49% of birds are already extinct around the world

The exponential decline of bird species globally is leaving almost half of the existing avian population under the threat of exploitation and extinction.

  • The Central American yellow-naped Amazon (Fauna and Flora International)

A report by The State of the World’s Birds declares that nearly half of the planet’s bird species are in decline. The report, released every four years by BirdLife International, shows that 73% of avian species are under pressure by the expansion and intensification of agriculture, alongside logging, exploitation and abuse of natural resources, deforestation and the climate crisis.

At least 187 species of birds are either suspected or confirmed to be extinct since the year 1500, with one in every eight species being currently endangered, with most of them living on islands, causing 49% of bird species to decline, up from 40% from the previous report, released in 2018. However, birds in tropical regions and large land masses are not exempt from this threat, such as those in Ethiopia, which has seen an 80% decrease in Liben larks since 2007.

Chief scientist at BirdLife International, Dr. Stuart Butchart, explained that the report is made up of a collection of other studies and gives a more comprehensive idea of ​​the state of nature because birds are the best-studied species on the planet, adding: “ Birds are useful for telling us about the state of the planet. What they say is that nature is in poor condition, lots of species are in decline”.

Approximately 29% of bird species have been destroyed since 1970 in North America and since 1980, 19% have perished in Europe, whose farmland birds have demonstrated the most significant declines: 57% have disappeared as a result of increased mechanization, use of chemicals, and converting land into crops. Australia witnessed 43% of seabird species diminishing between 2000 and 2016. Merely 6% of bird species globally are increasing.

Representing the cornerstones of healthy ecosystems, birds’ disappearance eventually snowballs into affecting those that help the nourishment of nature such as Hornbills which disperse large seeds in tropical forests, turkey vultures that dispose of organic waste, and seabirds which maintain coral reef health and aid in the cycle of nutrients between the sea and land.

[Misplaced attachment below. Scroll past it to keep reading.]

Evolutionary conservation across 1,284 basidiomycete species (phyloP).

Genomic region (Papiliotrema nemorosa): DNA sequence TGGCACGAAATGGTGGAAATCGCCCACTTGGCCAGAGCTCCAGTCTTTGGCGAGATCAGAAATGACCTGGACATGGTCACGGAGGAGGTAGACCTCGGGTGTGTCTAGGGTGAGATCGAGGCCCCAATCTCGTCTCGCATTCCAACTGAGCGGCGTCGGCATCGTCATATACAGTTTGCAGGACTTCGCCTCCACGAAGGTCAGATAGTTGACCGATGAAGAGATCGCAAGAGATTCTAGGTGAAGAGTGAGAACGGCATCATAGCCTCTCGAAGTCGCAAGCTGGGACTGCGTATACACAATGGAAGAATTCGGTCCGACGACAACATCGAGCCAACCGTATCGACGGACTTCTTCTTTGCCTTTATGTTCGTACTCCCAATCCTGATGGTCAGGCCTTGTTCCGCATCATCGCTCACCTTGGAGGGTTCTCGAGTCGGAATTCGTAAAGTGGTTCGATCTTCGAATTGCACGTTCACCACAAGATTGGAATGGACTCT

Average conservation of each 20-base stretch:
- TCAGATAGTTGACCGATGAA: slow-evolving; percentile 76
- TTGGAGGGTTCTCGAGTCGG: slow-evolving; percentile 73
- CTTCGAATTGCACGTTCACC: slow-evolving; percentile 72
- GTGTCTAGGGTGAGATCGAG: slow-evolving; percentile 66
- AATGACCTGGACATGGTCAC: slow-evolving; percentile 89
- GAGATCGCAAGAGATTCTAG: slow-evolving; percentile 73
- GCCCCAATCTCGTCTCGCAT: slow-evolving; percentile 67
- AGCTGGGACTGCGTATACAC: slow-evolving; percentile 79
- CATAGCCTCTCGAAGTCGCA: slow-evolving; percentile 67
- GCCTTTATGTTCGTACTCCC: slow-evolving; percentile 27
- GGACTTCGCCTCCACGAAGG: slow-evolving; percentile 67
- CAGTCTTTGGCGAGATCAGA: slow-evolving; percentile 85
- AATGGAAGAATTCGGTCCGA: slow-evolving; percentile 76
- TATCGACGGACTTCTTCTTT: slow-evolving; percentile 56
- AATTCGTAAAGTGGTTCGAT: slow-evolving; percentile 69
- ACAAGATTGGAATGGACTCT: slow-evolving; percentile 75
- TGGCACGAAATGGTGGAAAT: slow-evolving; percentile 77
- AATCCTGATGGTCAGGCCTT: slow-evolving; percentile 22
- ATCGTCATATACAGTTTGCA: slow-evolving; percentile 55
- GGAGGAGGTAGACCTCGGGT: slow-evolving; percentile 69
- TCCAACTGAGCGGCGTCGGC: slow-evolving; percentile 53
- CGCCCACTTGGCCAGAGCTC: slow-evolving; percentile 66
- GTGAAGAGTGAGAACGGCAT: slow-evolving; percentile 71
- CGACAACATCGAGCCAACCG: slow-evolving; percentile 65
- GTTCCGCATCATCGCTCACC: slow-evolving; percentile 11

Dr. Butchart expressed: “We have to stop these declines and start getting on track for recovery. Our future, as well as the world’s birds, depends on it. If we continue to unravel the fabric of life, we’re going to continue to place our own future at threat.”

Even human health is at stake since growing evidence links bird populations to human health. The more bird species decline, the more human health deteriorates and the Covid-19 pandemic is just one possibility with 70% of zoonotic diseases originating in wildlife. A pathogenic variant of avian flu caused by intensive farming has not only led to rapid declines in some bird populations this year but more than 300 outbreaks have been reported in UK seabird colonies.

With the COP15 meeting in Montreal due to take place in December, it represents an opportunity every 10 years to create new legislation to tackle the biodiversity crisis and Dr. Butchart hopes the study’s deductions will transfer into the final statement from Montreal: “The key action needed now by governments is to make sure a really ambitious and bold global biodiversity framework is adopted. We’ve got to bend this curve, so by 2030 we’re on a mission of being nature positive”.

Possible solutions to the bird crisis include multiplying the quantity and quality of protected areas, conserving remaining habitats, restoring degraded habitats, preventing the illegal hunting of birds, reducing fisheries’ bycatch and preventing overexploitation of natural resources.

Juliet Vickery, chief executive of the British Trust for Ornithology, commented on the report by saying: “The fact that nearly half of all bird species are declining and one in eight is at risk of extinction reinforces the fact that we are living through a biodiversity crisis. It requires action at every level, from local to global. This carries a strong warning about the health of our natural world.”

Among the bird species affected are the South American harpy eagle, which is one of the world’s largest birds of prey, and has declined by 50% in 60 years; the Secretary Bird, originating in sub-Saharan Africa and captured for wildlife trade; the lesser florican, an Indian subcontinent species that has declined by 90% in 20 years; the Central American yellow-naped Amazon which has declined by more than 80% in 30 years, due to poaching and the expansion of agriculture, and as of 2022 is critically endangered; and finally, the Bahama warbler whose habitat was extremely affected by 95% due to Hurricane Dorian in 2019 and was listed as endangered in 2020.

On a slightly positive note, between 21 and 32 bird species would have gone extinct since 1993 if it weren’t for conservation work, according to BirdLife, which describes the creation of a new seabird haven the size of France in the North Atlantic, intended to protect 5 million birds.

Even earlier in August, a rare hummingbird has been rediscovered by an explorer in Colombia after disappearing for more than a decade. The large, emerald-colored hummingbird, known as the Santa Marta Sabrewing, only found in Colombia’s Sierra Nevada de Santa Marta mountains – thus the name-, was last observed in 2010, but scientists feared the species might be extinct as the tropical forests it called home were subject to deforestation for agricultural reasons.


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